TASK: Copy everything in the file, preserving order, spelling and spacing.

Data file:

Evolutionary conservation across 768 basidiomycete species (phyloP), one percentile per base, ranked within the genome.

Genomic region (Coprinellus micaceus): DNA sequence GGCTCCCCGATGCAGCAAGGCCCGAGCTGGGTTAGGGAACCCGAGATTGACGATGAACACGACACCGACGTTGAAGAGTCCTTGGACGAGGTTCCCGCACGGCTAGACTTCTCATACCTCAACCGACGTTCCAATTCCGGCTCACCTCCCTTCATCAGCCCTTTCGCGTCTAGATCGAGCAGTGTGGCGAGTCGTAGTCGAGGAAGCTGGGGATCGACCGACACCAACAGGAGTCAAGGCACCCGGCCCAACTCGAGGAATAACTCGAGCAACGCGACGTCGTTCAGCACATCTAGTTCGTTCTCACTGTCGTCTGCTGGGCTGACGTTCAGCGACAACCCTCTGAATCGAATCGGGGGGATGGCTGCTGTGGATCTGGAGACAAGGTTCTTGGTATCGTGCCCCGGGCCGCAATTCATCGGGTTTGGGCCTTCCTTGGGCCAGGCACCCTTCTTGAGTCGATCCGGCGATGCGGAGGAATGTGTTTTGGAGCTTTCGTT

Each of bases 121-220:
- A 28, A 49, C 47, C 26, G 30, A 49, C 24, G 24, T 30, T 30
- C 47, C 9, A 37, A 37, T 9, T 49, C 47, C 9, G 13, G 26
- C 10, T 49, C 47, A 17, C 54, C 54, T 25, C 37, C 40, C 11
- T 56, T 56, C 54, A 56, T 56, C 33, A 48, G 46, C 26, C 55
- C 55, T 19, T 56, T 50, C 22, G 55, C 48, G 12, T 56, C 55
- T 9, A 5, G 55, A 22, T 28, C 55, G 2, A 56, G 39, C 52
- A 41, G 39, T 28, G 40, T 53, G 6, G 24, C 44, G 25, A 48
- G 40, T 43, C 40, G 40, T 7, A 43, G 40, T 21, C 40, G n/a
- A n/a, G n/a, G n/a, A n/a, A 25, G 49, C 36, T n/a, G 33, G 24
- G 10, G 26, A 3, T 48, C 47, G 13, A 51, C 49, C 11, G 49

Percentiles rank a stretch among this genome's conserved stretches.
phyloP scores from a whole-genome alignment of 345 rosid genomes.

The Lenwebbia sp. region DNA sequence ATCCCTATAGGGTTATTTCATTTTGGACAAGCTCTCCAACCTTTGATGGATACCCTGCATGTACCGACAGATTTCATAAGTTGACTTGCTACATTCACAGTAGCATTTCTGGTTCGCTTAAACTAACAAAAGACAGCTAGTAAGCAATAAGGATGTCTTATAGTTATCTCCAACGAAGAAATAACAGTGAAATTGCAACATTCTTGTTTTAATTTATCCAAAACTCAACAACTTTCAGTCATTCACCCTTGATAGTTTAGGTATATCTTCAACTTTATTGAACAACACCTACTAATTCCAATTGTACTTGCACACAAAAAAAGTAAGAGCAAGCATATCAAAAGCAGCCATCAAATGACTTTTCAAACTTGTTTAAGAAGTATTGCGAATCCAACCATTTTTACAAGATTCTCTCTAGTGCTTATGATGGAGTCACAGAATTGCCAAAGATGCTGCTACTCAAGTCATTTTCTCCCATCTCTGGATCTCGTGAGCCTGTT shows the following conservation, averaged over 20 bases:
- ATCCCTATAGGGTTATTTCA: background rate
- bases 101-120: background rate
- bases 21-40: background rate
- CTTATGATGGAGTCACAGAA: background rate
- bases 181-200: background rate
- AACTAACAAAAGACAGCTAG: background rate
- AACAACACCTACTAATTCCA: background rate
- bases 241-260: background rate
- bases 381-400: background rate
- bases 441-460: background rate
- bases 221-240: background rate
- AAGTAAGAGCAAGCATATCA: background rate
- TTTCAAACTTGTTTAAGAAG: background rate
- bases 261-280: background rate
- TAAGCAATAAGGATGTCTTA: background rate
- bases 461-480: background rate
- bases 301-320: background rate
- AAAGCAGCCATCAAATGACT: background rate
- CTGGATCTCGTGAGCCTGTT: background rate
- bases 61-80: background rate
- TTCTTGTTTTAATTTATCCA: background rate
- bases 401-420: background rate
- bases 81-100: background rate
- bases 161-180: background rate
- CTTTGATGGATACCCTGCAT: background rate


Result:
Evolutionary conservation across 768 basidiomycete species (phyloP), one percentile per base, ranked within the genome.

Genomic region (Coprinellus micaceus): DNA sequence GGCTCCCCGATGCAGCAAGGCCCGAGCTGGGTTAGGGAACCCGAGATTGACGATGAACACGACACCGACGTTGAAGAGTCCTTGGACGAGGTTCCCGCACGGCTAGACTTCTCATACCTCAACCGACGTTCCAATTCCGGCTCACCTCCCTTCATCAGCCCTTTCGCGTCTAGATCGAGCAGTGTGGCGAGTCGTAGTCGAGGAAGCTGGGGATCGACCGACACCAACAGGAGTCAAGGCACCCGGCCCAACTCGAGGAATAACTCGAGCAACGCGACGTCGTTCAGCACATCTAGTTCGTTCTCACTGTCGTCTGCTGGGCTGACGTTCAGCGACAACCCTCTGAATCGAATCGGGGGGATGGCTGCTGTGGATCTGGAGACAAGGTTCTTGGTATCGTGCCCCGGGCCGCAATTCATCGGGTTTGGGCCTTCCTTGGGCCAGGCACCCTTCTTGAGTCGATCCGGCGATGCGGAGGAATGTGTTTTGGAGCTTTCGTT

Each of bases 121-220:
- A 28, A 49, C 47, C 26, G 30, A 49, C 24, G 24, T 30, T 30
- C 47, C 9, A 37, A 37, T 9, T 49, C 47, C 9, G 13, G 26
- C 10, T 49, C 47, A 17, C 54, C 54, T 25, C 37, C 40, C 11
- T 56, T 56, C 54, A 56, T 56, C 33, A 48, G 46, C 26, C 55
- C 55, T 19, T 56, T 50, C 22, G 55, C 48, G 12, T 56, C 55
- T 9, A 5, G 55, A 22, T 28, C 55, G 2, A 56, G 39, C 52
- A 41, G 39, T 28, G 40, T 53, G 6, G 24, C 44, G 25, A 48
- G 40, T 43, C 40, G 40, T 7, A 43, G 40, T 21, C 40, G n/a
- A n/a, G n/a, G n/a, A n/a, A 25, G 49, C 36, T n/a, G 33, G 24
- G 10, G 26, A 3, T 48, C 47, G 13, A 51, C 49, C 11, G 49

Percentiles rank a stretch among this genome's conserved stretches.
phyloP scores from a whole-genome alignment of 345 rosid genomes.

The Lenwebbia sp. region DNA sequence ATCCCTATAGGGTTATTTCATTTTGGACAAGCTCTCCAACCTTTGATGGATACCCTGCATGTACCGACAGATTTCATAAGTTGACTTGCTACATTCACAGTAGCATTTCTGGTTCGCTTAAACTAACAAAAGACAGCTAGTAAGCAATAAGGATGTCTTATAGTTATCTCCAACGAAGAAATAACAGTGAAATTGCAACATTCTTGTTTTAATTTATCCAAAACTCAACAACTTTCAGTCATTCACCCTTGATAGTTTAGGTATATCTTCAACTTTATTGAACAACACCTACTAATTCCAATTGTACTTGCACACAAAAAAAGTAAGAGCAAGCATATCAAAAGCAGCCATCAAATGACTTTTCAAACTTGTTTAAGAAGTATTGCGAATCCAACCATTTTTACAAGATTCTCTCTAGTGCTTATGATGGAGTCACAGAATTGCCAAAGATGCTGCTACTCAAGTCATTTTCTCCCATCTCTGGATCTCGTGAGCCTGTT shows the following conservation, averaged over 20 bases:
- ATCCCTATAGGGTTATTTCA: background rate
- bases 101-120: background rate
- bases 21-40: background rate
- CTTATGATGGAGTCACAGAA: background rate
- bases 181-200: background rate
- AACTAACAAAAGACAGCTAG: background rate
- AACAACACCTACTAATTCCA: background rate
- bases 241-260: background rate
- bases 381-400: background rate
- bases 441-460: background rate
- bases 221-240: background rate
- AAGTAAGAGCAAGCATATCA: background rate
- TTTCAAACTTGTTTAAGAAG: background rate
- bases 261-280: background rate
- TAAGCAATAAGGATGTCTTA: background rate
- bases 461-480: background rate
- bases 301-320: background rate
- AAAGCAGCCATCAAATGACT: background rate
- CTGGATCTCGTGAGCCTGTT: background rate
- bases 61-80: background rate
- TTCTTGTTTTAATTTATCCA: background rate
- bases 401-420: background rate
- bases 81-100: background rate
- bases 161-180: background rate
- CTTTGATGGATACCCTGCAT: background rate